But the real problem comes in the following frames, where one can now see a remanence stripe going downwards from where the star was in the last frame (say, we are now looking at another field without any star at the point where the bright star was in the last frame). In approximately 20 frames (not including a similar number of frames used only for pointing the telescope) after the exposure of the bright star, this remanence stripe can be seen, only fading slowly. The strength of the remanence stripe increases with exposure time. We do not fully understand the physical processes involved with this phenomenon.
It is possible to measure how much extra signal there is in an overflow or remanence affected column compared to the background. For the remanence effect, this signal is (to a good approximation) a linear function of y, although sometimes 2 (or more) linear pieces are needed, with an abrupt jump usually at y = 512. The overflow signal falls off much faster than a linear function in y, but it is not easily approximated by a simple function. A many-piece cubic spline works satisfactory.
The remanence and overflow stripes were removed using the cl-script remanence, written by IJ. It works like this: On the displayed image, the user marks the position of all the stripes and their widths in pixels (only the interval 1-9 is supported, since the width is marked just by pressing one of the keys 1 to 9). Thereafter, for each stripe, the program plots the level along the stripe (i.e. along y). The user then marks a number of intervals in y where a correction needs to be applied. The choices are fitting a linear function, l, or a many-piece cubic spline, s. The appropriate key is pressed at the endpoints of the interval. The program then fits the appropriate function to the stripe, and fits the background on each side of the stripe using a linear function. After this, the difference between the stripe fit and the sky fit can be subtracted from the original image (if this difference is less than zero, no action is taken), and one has the cleaned image.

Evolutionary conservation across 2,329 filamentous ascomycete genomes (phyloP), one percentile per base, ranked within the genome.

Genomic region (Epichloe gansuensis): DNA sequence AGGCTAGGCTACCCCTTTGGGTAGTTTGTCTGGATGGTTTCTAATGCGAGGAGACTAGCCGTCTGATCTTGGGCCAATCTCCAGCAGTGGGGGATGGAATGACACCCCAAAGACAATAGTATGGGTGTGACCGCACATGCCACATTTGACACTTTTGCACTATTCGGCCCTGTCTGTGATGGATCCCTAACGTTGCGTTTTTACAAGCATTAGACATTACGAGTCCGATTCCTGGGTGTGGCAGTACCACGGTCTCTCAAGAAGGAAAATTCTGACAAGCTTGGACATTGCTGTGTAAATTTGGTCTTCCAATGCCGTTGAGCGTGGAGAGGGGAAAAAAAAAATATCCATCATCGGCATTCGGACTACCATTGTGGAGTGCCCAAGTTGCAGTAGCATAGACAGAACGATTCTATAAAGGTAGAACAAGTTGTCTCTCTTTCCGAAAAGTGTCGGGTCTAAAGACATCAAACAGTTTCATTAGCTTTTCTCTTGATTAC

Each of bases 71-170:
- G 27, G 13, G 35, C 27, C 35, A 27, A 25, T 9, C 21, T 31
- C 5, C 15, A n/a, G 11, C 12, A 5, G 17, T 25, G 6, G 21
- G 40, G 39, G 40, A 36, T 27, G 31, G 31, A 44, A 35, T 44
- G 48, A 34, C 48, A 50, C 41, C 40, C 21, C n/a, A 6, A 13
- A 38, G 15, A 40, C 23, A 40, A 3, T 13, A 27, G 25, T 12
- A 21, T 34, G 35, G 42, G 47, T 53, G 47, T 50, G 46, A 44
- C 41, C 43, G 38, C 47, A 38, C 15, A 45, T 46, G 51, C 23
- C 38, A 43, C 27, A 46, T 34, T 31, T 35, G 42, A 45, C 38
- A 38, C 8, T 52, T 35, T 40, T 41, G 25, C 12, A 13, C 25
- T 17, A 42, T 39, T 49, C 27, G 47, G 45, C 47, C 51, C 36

As the above might indicate, the process involves a lot of manual work, and is rather time consuming. However, it works remarkably well in most cases.
114 of the 123 images were corrected for one or (usually) more remanence and/or overflow stripes. No of the 5 JU images needed correction. 6 of the images had also horizontal stripes (very strong overflow), and this was removed by rotating the images 90 degrees, running remanence on it, and rotating them back again.
Properties of E and S0 Galaxies in the Clusters HydraI and Coma
Master's Thesis, University of Copenhagen, July 1997
Bo Milvang-Jensen (email@example.com)